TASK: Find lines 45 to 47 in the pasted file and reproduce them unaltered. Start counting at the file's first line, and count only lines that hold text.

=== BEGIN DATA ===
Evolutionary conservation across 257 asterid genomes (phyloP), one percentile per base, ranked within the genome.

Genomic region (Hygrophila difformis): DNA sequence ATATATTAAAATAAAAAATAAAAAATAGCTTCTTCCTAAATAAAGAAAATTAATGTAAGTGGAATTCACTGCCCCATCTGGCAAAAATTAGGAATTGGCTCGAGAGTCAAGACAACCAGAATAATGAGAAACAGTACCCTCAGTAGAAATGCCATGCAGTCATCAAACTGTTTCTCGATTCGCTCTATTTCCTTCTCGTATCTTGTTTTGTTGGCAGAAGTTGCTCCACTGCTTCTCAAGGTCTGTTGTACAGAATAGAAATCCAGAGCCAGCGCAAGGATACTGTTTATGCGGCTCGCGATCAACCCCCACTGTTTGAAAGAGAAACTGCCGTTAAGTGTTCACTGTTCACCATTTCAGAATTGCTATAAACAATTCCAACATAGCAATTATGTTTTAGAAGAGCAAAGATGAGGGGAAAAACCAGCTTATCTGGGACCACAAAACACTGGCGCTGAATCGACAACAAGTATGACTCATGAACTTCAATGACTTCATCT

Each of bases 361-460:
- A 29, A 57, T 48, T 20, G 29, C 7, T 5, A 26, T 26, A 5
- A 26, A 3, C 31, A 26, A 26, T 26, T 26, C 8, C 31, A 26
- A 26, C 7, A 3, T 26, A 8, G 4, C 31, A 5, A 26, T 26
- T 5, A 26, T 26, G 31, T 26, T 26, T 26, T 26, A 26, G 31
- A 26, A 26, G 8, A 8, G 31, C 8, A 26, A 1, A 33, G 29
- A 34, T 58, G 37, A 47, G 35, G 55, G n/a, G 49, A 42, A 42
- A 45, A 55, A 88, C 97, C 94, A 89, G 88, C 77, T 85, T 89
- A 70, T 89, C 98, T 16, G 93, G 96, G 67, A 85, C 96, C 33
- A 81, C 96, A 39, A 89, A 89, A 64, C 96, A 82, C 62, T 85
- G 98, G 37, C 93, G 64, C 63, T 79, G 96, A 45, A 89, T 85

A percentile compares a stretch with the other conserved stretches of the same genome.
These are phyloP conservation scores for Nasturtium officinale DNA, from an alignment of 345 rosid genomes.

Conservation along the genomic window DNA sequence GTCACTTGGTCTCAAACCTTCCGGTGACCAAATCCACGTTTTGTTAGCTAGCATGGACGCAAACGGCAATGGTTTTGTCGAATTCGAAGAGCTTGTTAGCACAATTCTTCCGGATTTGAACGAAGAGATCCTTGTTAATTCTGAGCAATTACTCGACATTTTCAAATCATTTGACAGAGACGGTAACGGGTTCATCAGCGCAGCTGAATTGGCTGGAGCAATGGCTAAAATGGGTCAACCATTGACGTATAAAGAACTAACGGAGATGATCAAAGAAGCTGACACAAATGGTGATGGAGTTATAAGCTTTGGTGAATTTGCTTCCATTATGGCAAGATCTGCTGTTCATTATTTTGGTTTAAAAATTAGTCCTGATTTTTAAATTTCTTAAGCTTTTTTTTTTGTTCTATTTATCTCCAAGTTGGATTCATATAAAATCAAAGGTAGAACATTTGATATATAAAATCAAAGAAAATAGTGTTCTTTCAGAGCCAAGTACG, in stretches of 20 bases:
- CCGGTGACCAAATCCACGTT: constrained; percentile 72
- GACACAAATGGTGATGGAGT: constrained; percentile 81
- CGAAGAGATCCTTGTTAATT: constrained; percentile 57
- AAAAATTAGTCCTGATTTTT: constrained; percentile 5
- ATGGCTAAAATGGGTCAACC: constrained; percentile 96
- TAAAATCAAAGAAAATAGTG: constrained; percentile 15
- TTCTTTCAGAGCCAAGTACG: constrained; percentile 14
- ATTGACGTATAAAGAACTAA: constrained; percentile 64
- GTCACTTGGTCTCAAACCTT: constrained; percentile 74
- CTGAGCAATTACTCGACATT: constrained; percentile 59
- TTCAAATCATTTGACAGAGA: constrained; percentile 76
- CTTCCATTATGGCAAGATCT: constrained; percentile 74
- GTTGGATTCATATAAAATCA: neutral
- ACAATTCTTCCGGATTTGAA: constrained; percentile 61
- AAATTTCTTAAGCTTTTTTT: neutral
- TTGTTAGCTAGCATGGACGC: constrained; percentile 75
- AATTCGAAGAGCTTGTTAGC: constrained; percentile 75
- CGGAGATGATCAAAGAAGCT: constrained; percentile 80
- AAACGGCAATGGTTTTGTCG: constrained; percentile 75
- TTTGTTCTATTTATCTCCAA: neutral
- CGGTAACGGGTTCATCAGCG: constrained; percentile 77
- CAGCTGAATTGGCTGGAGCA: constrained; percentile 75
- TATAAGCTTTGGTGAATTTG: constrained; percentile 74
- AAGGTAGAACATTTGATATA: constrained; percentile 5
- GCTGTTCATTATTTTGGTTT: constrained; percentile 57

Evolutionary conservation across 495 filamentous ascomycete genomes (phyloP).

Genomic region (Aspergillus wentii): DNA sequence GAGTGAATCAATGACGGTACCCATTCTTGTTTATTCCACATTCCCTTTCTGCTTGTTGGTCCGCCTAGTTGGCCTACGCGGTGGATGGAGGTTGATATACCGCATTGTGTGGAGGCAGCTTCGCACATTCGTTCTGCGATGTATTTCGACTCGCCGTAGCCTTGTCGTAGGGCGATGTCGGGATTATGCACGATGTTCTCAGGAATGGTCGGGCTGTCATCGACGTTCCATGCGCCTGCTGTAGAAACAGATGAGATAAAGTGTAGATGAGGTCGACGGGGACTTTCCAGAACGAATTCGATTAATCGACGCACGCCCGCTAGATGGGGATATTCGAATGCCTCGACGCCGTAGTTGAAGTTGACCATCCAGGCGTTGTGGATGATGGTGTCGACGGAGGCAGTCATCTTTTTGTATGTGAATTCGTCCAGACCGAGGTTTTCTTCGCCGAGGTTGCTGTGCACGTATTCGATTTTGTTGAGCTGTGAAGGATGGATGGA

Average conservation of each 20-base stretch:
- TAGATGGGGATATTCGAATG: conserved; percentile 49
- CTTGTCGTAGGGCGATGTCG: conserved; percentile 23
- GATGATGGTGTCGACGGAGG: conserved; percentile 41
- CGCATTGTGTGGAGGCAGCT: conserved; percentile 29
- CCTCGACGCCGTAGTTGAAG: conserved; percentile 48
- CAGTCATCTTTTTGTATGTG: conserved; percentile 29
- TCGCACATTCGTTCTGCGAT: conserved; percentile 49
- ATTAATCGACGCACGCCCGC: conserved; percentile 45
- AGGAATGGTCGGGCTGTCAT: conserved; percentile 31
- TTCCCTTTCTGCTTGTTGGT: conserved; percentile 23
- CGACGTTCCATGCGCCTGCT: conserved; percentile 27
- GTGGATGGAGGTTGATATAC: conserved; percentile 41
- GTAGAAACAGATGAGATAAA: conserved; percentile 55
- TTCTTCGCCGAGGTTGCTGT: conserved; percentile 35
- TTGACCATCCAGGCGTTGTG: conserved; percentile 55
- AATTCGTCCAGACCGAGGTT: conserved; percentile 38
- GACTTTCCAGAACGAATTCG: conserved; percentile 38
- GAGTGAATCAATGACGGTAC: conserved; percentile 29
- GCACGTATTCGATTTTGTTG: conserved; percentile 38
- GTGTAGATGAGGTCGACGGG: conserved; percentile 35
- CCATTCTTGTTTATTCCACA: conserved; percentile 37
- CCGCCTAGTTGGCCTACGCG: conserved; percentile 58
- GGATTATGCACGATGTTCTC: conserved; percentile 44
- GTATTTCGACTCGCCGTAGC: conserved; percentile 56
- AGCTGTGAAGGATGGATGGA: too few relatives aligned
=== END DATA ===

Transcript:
- TAGATGGGGATATTCGAATG: conserved; percentile 49
- CTTGTCGTAGGGCGATGTCG: conserved; percentile 23
- GATGATGGTGTCGACGGAGG: conserved; percentile 41